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    and Kendall’s-a, with confidence limits. Somers’Dor-ais calculated for the first variable ofvarlistas a predictor of each of the other variables in varlist, with estimates and jackknife variances and confidence intervals output and saved ine()as if for the parameters of a model fit.

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    Syntax dvarlist weight -ifexp -inrange -,cluster(varname)level(#)tauatdist transf(transformationname) wheretransformationnameis one of idenjzjasinjrhojzrho fweights,iweightsandpweights are allowed. Description dcalculates the nonparametric statistics Somers and Kendall’s-a, with confidence limits.
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    Somers’Dor-ais calculated for the first variab
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    le ofvarlistas a predictor of each of the other variables in varlist, with estimates and jackknife variances and confidence intervals output and saved ine()as if for the parameters of a model fit.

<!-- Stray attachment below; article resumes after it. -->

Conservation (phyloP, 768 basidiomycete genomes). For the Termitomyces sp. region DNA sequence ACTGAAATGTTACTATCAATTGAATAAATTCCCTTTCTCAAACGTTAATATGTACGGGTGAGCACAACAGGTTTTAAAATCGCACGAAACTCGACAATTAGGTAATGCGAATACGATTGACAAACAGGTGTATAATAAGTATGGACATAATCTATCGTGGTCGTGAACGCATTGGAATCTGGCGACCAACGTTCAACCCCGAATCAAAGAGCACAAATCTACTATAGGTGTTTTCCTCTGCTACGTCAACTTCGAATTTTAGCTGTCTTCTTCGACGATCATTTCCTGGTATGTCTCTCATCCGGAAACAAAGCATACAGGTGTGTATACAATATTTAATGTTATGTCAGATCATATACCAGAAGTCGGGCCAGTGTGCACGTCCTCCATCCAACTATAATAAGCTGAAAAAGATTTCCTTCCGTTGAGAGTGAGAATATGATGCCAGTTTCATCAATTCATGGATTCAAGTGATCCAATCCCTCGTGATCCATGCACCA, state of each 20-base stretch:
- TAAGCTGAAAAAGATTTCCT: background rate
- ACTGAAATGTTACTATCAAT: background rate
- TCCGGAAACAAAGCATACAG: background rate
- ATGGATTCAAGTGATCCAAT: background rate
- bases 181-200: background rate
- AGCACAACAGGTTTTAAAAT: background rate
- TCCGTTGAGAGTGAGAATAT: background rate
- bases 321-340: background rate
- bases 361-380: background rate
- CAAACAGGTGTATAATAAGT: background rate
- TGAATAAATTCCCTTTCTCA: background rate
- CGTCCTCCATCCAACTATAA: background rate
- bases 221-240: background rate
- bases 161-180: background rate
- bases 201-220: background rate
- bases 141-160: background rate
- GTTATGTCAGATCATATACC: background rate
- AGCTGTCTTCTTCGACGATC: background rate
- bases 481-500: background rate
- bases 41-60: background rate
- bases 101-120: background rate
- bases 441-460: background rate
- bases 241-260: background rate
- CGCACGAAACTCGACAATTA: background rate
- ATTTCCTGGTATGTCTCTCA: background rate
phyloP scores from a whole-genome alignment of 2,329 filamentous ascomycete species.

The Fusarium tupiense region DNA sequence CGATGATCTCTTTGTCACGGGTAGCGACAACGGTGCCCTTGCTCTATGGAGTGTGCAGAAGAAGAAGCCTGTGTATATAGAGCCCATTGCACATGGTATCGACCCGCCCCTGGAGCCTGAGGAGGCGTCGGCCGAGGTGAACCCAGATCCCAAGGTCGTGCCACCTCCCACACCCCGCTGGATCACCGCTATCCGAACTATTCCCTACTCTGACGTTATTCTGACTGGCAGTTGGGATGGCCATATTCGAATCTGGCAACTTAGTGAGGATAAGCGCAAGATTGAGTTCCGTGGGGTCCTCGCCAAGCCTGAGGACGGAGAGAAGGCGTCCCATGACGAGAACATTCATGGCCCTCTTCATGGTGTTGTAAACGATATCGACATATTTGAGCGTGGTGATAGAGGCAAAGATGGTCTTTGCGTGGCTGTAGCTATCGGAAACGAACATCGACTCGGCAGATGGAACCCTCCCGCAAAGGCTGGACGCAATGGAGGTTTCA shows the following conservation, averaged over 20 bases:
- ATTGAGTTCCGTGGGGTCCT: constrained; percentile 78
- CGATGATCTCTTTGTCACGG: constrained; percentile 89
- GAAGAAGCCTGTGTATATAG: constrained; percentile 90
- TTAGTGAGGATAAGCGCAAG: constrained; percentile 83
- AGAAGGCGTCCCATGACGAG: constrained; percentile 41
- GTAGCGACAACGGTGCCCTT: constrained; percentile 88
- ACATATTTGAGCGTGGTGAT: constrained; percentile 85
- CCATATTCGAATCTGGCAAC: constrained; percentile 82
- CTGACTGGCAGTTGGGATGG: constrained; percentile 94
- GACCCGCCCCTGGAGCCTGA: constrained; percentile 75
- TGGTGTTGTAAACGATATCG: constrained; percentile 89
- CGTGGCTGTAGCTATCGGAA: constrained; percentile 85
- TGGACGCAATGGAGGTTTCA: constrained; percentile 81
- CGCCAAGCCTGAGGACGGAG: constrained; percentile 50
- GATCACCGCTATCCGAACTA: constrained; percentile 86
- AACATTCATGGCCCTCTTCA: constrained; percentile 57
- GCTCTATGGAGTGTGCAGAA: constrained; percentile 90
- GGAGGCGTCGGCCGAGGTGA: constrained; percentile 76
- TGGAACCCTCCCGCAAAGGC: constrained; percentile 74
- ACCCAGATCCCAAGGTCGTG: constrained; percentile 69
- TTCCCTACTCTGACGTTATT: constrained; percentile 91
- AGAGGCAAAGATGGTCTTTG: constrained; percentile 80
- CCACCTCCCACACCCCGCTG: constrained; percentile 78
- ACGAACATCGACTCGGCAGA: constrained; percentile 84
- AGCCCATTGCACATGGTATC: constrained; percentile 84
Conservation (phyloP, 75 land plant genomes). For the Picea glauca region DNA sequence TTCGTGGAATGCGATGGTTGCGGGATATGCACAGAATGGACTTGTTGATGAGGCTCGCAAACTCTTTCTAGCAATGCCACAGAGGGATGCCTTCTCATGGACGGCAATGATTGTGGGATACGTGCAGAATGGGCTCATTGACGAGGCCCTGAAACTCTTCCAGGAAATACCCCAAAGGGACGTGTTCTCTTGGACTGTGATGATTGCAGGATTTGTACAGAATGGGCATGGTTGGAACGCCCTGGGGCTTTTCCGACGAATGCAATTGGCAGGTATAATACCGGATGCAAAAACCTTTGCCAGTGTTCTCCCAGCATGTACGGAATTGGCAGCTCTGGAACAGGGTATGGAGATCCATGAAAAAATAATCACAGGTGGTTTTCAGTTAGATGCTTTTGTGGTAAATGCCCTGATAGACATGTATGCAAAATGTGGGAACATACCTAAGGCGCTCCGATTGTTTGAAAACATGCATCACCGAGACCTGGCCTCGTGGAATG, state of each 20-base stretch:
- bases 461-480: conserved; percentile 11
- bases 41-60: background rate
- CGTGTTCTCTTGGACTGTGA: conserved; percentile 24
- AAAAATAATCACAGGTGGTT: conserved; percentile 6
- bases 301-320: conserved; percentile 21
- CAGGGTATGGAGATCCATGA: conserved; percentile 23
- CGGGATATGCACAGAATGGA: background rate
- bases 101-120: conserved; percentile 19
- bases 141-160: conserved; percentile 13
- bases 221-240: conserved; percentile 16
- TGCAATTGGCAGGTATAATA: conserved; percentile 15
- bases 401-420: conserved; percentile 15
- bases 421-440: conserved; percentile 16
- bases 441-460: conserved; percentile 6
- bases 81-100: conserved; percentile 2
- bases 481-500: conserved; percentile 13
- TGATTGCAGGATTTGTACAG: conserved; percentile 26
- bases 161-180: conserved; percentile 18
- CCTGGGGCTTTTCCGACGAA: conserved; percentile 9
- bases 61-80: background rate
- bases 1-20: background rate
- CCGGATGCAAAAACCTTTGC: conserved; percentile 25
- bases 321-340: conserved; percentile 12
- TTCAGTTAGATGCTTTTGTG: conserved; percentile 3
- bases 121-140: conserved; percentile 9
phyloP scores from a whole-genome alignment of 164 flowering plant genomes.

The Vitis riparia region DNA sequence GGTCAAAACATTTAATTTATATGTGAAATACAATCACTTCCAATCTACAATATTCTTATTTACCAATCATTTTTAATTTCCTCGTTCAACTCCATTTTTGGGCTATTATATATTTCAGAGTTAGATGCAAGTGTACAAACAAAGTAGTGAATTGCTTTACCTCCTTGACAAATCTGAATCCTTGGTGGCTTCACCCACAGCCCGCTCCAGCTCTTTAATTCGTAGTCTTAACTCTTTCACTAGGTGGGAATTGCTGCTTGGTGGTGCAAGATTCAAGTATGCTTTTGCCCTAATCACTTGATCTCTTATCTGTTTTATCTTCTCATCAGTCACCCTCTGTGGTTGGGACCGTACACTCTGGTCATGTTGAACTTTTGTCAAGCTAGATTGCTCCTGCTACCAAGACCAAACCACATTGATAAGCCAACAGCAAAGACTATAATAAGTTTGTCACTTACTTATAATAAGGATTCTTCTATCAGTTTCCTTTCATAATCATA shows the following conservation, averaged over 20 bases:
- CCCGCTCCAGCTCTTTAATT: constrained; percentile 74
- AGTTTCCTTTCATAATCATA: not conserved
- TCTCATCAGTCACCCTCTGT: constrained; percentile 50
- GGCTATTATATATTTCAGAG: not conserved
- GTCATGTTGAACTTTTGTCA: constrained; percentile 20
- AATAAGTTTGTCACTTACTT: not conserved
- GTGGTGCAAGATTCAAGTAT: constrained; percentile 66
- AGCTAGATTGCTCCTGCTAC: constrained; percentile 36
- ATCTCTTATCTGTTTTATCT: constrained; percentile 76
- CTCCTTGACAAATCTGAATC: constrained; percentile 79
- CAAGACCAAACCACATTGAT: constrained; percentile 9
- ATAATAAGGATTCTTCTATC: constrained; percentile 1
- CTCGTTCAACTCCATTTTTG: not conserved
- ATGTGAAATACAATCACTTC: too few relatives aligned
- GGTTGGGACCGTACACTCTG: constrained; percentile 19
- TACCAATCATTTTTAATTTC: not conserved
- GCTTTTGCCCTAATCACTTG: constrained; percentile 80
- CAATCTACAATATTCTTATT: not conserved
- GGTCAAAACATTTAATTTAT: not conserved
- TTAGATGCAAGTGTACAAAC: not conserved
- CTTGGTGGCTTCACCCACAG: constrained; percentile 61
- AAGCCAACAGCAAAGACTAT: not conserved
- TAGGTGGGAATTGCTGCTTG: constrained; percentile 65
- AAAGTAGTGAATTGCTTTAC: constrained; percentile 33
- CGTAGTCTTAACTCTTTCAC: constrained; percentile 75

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    Somersle ofvarlistas a predictor of each of the other variables in varlist, with estimates and jackknife variances and confidence intervals output and saved ine()as if for the parameters of a model fit. It is possible to uselincomto output confidence limits for differences between the population
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    Somers’Dor Kendall’s -avalues. Options cluster
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    (varname)specifies the variable which defines sampling clusters. Ifclusteris defined, then the between-cluster Somers’Dor-ais calculated, and the variances are calculated assuming that the data are sampled from a population of clusters, rather than a population of observations. level(#)specifies the confidence level, in percent, for confidence intervals of the esti